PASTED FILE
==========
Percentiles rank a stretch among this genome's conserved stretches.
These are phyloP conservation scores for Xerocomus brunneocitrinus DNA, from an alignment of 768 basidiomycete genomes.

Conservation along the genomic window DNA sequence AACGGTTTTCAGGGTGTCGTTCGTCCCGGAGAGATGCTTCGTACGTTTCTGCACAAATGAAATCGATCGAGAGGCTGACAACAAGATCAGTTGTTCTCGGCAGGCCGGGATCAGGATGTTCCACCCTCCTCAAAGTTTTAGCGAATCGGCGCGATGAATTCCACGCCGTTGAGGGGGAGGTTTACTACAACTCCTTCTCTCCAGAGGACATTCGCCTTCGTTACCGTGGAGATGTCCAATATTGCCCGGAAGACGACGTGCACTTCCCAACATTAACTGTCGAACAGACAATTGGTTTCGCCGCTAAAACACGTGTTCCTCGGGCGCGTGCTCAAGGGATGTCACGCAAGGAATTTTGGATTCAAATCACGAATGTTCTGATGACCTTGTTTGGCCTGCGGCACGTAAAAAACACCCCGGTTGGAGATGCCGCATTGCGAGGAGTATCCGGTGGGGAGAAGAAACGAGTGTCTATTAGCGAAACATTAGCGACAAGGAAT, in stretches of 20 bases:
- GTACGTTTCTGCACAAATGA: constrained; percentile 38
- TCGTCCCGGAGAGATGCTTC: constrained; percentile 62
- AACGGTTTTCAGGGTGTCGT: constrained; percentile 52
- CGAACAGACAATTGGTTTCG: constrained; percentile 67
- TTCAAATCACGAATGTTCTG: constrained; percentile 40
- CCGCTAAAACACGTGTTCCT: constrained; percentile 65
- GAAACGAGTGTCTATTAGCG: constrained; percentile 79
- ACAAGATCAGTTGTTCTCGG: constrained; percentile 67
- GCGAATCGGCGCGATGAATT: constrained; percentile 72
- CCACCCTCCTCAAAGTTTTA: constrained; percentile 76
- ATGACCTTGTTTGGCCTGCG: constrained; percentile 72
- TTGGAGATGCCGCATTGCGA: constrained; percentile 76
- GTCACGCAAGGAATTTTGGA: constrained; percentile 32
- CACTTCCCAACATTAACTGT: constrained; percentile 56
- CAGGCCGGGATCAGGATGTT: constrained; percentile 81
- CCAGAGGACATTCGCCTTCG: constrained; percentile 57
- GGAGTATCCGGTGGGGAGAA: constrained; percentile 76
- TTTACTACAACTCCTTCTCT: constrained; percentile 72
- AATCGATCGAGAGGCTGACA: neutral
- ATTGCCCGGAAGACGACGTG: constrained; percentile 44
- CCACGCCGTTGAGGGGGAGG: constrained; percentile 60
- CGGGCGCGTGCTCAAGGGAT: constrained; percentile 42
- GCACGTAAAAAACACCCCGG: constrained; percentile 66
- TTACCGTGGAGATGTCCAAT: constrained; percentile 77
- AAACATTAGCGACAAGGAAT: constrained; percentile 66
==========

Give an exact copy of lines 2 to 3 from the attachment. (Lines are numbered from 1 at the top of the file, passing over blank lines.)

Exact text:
These are phyloP conservation scores for Xerocomus brunneocitrinus DNA, from an alignment of 768 basidiomycete genomes.

Conservation along the genomic window DNA sequence AACGGTTTTCAGGGTGTCGTTCGTCCCGGAGAGATGCTTCGTACGTTTCTGCACAAATGAAATCGATCGAGAGGCTGACAACAAGATCAGTTGTTCTCGGCAGGCCGGGATCAGGATGTTCCACCCTCCTCAAAGTTTTAGCGAATCGGCGCGATGAATTCCACGCCGTTGAGGGGGAGGTTTACTACAACTCCTTCTCTCCAGAGGACATTCGCCTTCGTTACCGTGGAGATGTCCAATATTGCCCGGAAGACGACGTGCACTTCCCAACATTAACTGTCGAACAGACAATTGGTTTCGCCGCTAAAACACGTGTTCCTCGGGCGCGTGCTCAAGGGATGTCACGCAAGGAATTTTGGATTCAAATCACGAATGTTCTGATGACCTTGTTTGGCCTGCGGCACGTAAAAAACACCCCGGTTGGAGATGCCGCATTGCGAGGAGTATCCGGTGGGGAGAAGAAACGAGTGTCTATTAGCGAAACATTAGCGACAAGGAAT, in stretches of 20 bases: